"The bad critics look at Pinot through Cabernet-tinted spectacles and so criticise it for being what it never set out to be. And generally they cause anger in the Côte d'Or and confusion at home."

To me 'confusion at home' is so important. When the consumer is told by Jay Miller that Pinot Noir is supposed to be massive, they dismiss elegance. Then comes someone like Schildknecht that understands nuance and the consumer is confused.

Patrick Frank said...

I think that if you care about this topic, then you need to get a life. Wine critics exist for people who don't know how to taste for themselves.

W. Blake Gray said...

Well Patrick, you cared enough to read this post AND make a comment. Judging from my current readership stats on this post, that means you care more than 99% of the people who read the post.

Rarig said...

Patrick, No one is pointing fingers. I wouldn't be so hasty in taking personal offense to this question. Let me edify your response, no one asked why critics exist. That would be like me asking why YOU exist, and that really doesn't matter.


jo6pac said...

Hopfully it's someone who likes wine and doen't try and get wine makers to change style just to make the so-called expert happy.

Unknown said...

I subscribe to 3 different wine publications. I have a true appreciation for wine reviewers (large and small). Now I don’t get caught up in the wine scores, but I value what they have to say about the overall quality of vintages. I think reviewers earn their money when they talk about an off-vintage more so than a great vintage. I also pay very close to attention to the drinking windows they provide. That being said, I believe the role of the wine critic / reviewer has changed dramatically.

In my opinion, the US is saturated with wine reviewers. All of these wine critics (WA, WS, WE, Suckling, Galloni, Tanzer) are making themselves obsolete, because they hand out so many 90 point scores. Also, the quality of wine that is going into the bottle is so good, that buying a wine based on a review is irrelevant. I don’t think most wine drinkers can tell the difference between a 89 point wine and a 93 point wine, but they can sure figure out the price difference.

Wine merchants (K&L & JJ Buckley to name a few) provide detailed vintage reports for free. These reports are quite good, and I feel that wine drinkers are going to opt for a free report from their wine retailer than pay subscription fees. It is a safe bet, that these retailers are going to produce more of these vintage reports (2010 Bordeaux, 2006 Brunello di Montalcino etc etc) in the future.

I assume that James Suckling and Robert Parker headed to Asia because they see a better opportunity to find paying subscribers in Asia than in the US. Even though the US is currently the largest market for wine consumption, James Suckling and Robert Parker know that if merchants are providing these detailed reports for free, then why would someone pay $100+ a year. As you know, some of these wine retailers have employees who have tasted thousands and thousands of the same wines, and have strong relationships with wine producers. These employees sound as good as Parker, Suckling and others.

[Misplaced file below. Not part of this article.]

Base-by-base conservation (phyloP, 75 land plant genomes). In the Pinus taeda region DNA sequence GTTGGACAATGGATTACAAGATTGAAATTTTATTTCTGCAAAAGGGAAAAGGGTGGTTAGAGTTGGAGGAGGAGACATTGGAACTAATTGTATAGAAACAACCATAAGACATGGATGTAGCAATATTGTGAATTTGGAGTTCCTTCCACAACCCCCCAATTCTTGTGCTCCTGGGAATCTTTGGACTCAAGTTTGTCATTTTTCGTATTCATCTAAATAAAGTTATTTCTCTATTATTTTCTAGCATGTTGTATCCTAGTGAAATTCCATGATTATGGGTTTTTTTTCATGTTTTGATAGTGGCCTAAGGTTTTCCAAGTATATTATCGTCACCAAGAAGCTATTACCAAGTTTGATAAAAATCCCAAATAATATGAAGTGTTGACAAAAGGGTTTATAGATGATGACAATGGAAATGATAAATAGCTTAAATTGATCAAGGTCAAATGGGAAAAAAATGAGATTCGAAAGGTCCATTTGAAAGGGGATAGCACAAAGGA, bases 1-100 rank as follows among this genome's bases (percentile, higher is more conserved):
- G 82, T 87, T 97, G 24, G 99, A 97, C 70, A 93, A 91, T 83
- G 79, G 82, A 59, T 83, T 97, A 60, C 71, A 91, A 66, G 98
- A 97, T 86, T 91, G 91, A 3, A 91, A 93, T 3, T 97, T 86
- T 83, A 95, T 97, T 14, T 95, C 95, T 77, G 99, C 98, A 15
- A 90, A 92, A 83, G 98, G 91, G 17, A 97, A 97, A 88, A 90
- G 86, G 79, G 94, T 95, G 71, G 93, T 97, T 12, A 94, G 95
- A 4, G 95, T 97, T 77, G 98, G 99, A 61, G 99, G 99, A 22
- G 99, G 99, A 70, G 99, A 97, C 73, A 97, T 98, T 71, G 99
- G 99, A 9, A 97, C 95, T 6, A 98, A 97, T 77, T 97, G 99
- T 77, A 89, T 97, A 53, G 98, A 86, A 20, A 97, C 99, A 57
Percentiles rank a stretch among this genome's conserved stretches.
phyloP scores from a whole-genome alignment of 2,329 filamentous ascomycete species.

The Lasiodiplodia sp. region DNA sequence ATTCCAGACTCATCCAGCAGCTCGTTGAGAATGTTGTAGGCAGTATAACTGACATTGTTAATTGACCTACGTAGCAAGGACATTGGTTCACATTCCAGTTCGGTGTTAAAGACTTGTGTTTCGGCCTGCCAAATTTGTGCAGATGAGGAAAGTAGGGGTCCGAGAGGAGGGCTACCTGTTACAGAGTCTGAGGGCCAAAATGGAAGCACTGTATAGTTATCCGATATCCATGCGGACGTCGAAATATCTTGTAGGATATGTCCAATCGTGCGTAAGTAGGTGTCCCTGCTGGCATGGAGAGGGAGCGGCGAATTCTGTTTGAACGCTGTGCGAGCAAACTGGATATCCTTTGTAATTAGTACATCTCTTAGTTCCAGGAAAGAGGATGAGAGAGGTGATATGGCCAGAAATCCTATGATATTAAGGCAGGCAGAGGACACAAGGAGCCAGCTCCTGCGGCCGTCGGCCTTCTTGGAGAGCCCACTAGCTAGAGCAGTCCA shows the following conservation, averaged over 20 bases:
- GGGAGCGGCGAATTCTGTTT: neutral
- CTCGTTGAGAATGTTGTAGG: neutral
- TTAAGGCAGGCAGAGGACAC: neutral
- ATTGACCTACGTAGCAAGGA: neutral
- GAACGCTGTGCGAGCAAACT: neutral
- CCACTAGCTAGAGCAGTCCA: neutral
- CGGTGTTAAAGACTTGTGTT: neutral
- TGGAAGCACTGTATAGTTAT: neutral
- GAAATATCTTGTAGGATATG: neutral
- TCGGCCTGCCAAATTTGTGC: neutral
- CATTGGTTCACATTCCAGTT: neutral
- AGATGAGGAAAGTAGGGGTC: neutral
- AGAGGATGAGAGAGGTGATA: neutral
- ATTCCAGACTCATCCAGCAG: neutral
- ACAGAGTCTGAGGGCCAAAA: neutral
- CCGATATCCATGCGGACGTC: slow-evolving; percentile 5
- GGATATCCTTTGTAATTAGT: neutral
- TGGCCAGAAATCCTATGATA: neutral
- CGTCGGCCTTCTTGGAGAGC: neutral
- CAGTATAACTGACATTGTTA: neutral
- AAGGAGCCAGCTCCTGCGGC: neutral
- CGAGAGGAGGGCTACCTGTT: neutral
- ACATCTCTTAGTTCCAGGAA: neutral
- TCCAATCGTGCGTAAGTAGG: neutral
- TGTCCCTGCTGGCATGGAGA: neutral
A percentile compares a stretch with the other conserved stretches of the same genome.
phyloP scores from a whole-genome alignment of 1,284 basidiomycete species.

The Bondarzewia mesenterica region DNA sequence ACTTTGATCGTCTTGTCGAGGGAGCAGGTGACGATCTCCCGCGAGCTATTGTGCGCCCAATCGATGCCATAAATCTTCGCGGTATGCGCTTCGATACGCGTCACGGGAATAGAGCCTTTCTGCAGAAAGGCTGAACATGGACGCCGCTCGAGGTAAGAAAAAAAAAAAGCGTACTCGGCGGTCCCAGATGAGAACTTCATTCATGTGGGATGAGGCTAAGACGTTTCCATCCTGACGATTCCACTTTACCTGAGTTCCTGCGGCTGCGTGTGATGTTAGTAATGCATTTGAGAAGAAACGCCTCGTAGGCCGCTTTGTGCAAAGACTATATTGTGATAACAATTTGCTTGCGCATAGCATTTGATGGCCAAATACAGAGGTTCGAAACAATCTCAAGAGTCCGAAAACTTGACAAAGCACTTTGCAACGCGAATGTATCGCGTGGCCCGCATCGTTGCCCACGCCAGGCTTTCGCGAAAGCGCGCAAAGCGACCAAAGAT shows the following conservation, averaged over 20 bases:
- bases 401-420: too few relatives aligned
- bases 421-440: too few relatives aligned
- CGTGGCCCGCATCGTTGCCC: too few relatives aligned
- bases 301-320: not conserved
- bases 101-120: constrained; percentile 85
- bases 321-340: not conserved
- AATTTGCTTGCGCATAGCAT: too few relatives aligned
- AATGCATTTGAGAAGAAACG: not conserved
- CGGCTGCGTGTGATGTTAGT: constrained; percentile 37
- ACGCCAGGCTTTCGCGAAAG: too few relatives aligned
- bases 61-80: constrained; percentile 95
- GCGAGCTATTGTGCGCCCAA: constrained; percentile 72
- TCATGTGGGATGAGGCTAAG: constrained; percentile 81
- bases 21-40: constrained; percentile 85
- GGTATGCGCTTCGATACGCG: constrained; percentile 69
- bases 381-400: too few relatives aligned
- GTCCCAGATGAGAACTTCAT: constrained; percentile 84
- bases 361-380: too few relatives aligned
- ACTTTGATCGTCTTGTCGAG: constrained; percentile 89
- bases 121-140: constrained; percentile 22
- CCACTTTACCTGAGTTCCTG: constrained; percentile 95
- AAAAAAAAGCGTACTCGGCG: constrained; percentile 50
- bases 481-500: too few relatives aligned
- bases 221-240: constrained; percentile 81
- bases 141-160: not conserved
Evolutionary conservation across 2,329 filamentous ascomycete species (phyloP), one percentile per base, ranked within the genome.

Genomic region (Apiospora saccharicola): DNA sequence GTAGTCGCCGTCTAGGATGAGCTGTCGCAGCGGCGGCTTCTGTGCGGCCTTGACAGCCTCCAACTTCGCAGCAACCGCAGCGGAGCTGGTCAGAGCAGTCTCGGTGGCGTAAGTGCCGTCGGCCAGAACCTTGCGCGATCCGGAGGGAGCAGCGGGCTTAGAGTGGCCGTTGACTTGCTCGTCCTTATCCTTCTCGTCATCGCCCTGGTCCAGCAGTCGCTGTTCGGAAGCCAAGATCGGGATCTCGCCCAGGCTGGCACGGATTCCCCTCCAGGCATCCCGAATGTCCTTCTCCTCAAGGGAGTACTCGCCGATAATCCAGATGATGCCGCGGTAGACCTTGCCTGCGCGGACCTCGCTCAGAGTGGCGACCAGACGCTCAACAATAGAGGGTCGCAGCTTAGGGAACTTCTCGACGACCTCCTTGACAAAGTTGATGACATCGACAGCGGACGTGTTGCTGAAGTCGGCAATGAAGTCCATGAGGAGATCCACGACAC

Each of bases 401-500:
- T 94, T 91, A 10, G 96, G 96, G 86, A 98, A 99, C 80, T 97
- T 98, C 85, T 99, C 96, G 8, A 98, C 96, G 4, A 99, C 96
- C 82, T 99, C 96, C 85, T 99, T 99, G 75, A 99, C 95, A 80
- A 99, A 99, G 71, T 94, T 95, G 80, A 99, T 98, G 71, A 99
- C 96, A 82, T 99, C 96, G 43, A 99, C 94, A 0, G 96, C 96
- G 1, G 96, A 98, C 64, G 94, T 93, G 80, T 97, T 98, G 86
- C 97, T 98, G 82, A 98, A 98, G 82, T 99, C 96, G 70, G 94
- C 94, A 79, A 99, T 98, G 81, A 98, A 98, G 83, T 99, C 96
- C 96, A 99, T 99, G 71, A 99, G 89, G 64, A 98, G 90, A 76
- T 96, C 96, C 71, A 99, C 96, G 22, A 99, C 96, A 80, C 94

The other key point is that the wine retailers can talk about wines that they are selling, and have recently tasted. I can’t tell you how many times I have read a review from some of these publications, and then I find out that only 800 cases are for sale in the US, and you can’t find the wine. Or the reviewer tasted the wine 7 years ago when it was released, and has not provided an updated review. Well that doesn’t do me any good. Most importantly, in this day and age it is all about finding the best values, and the top wine retailers have no problem finding plenty of great wines, and offering them at great prices.

Now let’s touch on the new generation of wine drinkers between the ages of 21 and 35. This group almost always looks to purchase a $15 Malbec compared to a $15 to $25 bottle of Bordeaux / California Cabernet for the following reasons:

This new generation of wine drinkers don’t really seem to value what wine critics have to say, and I don’t see them paying subscription fees, especially when a lot of information about wine can be found on the internet for free.

It is far easier for them to find a $15 Malbec. These wine drinkers want instant gratification. They can walk into nearly any wine store or grocery store and find a Malbec that is lively and full of character. Pop and pour. Can’t say the same for a bottle of Bordeaux / California Cabernet.

RedFilth said...

Is there a consensus that James Suckling is not in the running? I don't see his name mentioned.

I currently subscribe to WA, WS and Purple Pages but ultimately CT is the go to and I surf from there.

WA not auto feeding into CT is a pain and Purple Pages has a limited footprint on areas like Paso Robles which I but a lot of wine from.